One of the most important relationships on your project will be the one you have with your project sponsor. Knowing how they think and how best to get on with them will really make your project fly, and remove problems along the way.
But what does a sponsor do? Or rather, what are they supposed to do? This article will explain everything.
The Role of the Project Sponsor
The role of the project sponsor is to authorise the project. The sponsor is ultimately accountable for the benefits and owns the business case as well (even if you or other colleagues had a lot to do with putting it together).
The sponsor authorizes the resources, as the people required normally work for them, and they hold the budget that you’ll be using. Authorizing is only half of it: they also need to make those resources available to you.
The sponsor’s official role starts during the project initiation when that business case is put together. Your sponsor is head of your project organization and is ultimately accountable for the success and failure of the project and the realization of benefits.
You’ll probably know already that you have a direct relationship to the sponsor as the project manager. While you might not be ‘officially’ working for them – they most likely aren’t your line manager – for all intents and purposes they are your boss for the duration of the project.
The project assurance team, if you have one, reports directly into the sponsor too, so they are that little bit independent from you.
OK, so now that the role is clear, let’s talk in a bit more detail about what they do.
1. The Business Case
Yes, the business case – again! It’s important enough to mention again because so many projects start without one.
The project sponsor owns the business case. This means they are responsible for writing it, preparing the analysis and putting forward the final paper during the Initiation phase of the project. They will also own and realize the benefits that are detailed in the business case. Part of this involves checking that the project is on track and that the business case is still valid, at various points throughout the project.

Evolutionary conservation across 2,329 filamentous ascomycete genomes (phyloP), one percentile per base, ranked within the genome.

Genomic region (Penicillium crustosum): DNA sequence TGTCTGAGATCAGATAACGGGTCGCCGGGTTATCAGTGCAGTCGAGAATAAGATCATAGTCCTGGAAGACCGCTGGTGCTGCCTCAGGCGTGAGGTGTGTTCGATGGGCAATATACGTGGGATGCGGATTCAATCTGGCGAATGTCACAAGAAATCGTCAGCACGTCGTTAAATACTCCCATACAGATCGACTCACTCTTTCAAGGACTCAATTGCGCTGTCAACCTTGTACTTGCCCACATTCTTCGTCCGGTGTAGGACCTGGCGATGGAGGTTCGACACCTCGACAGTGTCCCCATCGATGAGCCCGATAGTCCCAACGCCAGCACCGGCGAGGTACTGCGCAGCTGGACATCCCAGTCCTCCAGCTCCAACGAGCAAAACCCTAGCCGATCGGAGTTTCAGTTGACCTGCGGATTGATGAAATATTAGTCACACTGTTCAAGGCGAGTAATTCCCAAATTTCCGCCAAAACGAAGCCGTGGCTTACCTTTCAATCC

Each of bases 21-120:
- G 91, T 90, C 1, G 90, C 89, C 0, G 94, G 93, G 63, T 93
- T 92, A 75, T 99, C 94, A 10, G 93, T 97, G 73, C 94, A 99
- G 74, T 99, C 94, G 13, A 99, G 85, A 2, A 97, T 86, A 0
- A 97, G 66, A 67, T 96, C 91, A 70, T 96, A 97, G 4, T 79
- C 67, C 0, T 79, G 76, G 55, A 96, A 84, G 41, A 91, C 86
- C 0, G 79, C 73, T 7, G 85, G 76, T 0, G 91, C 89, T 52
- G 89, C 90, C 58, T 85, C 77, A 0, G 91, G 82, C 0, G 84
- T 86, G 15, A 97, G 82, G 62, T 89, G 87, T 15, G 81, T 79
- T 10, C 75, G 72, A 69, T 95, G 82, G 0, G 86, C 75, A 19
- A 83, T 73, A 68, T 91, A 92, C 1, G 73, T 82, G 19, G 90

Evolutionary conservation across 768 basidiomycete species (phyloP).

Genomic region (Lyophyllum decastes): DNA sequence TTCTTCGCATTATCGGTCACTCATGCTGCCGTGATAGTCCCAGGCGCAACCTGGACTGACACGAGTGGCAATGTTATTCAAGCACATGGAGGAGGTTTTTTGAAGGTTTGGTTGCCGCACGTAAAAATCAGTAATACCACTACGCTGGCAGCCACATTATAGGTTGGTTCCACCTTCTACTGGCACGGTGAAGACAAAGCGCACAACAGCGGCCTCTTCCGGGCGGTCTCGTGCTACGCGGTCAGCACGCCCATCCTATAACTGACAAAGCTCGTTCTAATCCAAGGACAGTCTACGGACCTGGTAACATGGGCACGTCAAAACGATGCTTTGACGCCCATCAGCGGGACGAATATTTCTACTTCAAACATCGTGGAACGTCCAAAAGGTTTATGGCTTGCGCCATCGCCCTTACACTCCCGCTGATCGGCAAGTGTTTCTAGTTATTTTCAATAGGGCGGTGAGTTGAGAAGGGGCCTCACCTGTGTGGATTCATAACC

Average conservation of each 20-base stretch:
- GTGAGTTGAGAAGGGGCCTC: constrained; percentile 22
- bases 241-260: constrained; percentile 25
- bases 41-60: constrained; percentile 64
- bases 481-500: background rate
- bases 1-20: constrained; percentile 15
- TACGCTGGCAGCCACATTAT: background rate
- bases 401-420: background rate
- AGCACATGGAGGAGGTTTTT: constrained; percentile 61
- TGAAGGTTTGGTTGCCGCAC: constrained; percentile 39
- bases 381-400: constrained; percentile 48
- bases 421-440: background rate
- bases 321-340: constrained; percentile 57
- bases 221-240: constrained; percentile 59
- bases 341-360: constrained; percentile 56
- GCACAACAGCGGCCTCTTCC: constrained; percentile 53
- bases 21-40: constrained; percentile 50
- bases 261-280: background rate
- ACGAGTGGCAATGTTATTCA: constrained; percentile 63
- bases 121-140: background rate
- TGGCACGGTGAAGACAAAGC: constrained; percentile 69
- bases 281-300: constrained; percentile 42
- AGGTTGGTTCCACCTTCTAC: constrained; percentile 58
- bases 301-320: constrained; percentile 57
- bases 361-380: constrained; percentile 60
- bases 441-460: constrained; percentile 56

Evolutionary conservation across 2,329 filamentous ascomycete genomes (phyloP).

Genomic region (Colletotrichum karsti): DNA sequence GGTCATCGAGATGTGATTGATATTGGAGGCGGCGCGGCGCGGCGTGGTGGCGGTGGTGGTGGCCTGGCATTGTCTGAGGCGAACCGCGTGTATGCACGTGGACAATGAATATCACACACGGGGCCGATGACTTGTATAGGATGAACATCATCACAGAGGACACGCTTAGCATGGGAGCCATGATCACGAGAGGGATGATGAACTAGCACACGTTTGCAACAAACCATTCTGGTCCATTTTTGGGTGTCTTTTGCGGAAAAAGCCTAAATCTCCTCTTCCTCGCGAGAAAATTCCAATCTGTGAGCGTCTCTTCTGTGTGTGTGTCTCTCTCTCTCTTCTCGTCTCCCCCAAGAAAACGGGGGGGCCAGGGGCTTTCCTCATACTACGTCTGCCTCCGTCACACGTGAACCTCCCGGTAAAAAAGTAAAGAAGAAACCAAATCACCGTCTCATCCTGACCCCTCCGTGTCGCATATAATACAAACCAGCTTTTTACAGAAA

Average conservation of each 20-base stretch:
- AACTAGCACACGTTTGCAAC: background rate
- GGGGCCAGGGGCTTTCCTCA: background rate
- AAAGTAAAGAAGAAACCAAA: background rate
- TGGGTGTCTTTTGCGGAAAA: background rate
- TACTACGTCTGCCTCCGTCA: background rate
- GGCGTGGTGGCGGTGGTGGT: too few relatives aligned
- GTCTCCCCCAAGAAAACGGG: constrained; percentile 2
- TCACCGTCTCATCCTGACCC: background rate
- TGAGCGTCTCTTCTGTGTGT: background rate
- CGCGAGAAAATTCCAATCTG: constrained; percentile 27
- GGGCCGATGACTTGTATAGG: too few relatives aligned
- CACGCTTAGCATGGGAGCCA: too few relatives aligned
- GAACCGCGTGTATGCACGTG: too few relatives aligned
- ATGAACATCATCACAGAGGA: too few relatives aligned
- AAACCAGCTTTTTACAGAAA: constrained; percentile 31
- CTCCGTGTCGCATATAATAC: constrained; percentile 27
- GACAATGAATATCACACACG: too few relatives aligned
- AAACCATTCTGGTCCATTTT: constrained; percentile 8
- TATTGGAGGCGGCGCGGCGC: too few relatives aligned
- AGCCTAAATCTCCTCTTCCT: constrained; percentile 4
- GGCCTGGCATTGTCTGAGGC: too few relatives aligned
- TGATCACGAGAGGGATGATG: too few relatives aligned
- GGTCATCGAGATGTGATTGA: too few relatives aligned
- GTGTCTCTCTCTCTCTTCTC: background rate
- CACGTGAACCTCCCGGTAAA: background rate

Of course, they’ll have you and the rest of their team to help, but ultimately it is their responsibility to get the outcomes that have been documented and agreed.
2. Project Approvals
Does your project lurch forward from start to end? That’s not how it is supposed to be. The project sponsor has a responsibility to approve the project move forward to the next stage.
This is done through a formal sign off process at the end of each stage or phase. You might call these phase reviews, stage reviews or gate reviews. Whatever they are known as, whether they are informal or formal, it’s a meeting that the sponsor attends and most likely chairs. It reviews the project performance over the last period or phase and reviews the plans for the next piece of work.
The point is to assess whether the project is still viable. Using this information the sponsor is responsible for deciding whether the project should progress or not.
While most times you’ll experience the sponsor agreeing that you can move into the next phase of work, the possibility here is that they decide you shouldn’t. They have the power to close down a project and might do that during this review and approval process.
The sponsor doesn’t allocate resources to tasks – that’s your job – but they are supposed to get you the people and other resources that you need to allow you to deliver their vision.
You’ll have to specify what you need, based on information from your project management plan. While your sponsor probably won’t sit down and review your plan in PrimaveraReader they will expect you to be able to summarize what’s required and justify why you need certain resources.
They are also going to get involved in dealing with resource conflicts and prioritising resources. This can be really helpful if another line manager is involved and you can’t sort the problem out yourself.
4. The Project Board
The Project Board is another governance tool. It’s a group of senior project stakeholders and it should be chaired by the sponsor. It will also include the key user, a key supplier contact and you as project manager.
Overall, the Project Board is responsible for governance and oversight and the sponsor is responsible for making sure that the group is effective.
This can lead to some quite challenging conversations for the project manager, so be prepared to justify your decisions and explain yourself in these meetings!
5. Risk Mitigation Plans
Finally, the project sponsor is responsible for approving the risk mitigation plans. You can read more about risk management plans in this article, but essentially if you are putting forward a course of action that costs money or takes time or has another significant impact of some sort, you should be telling your project sponsor. They can then approve (or decline) that as a route forward.
It’s not your job to make the final call on what to do on some of your bigger risks, and it’s worth having a conversation with your sponsor at the outset of your project so you know what they want to decide and what they are happy delegating to you.
Ultimately it is up to you to manage the relationship with your sponsor, but knowing what they should be doing is a step in the right direction to understanding how that relationship is working on your project.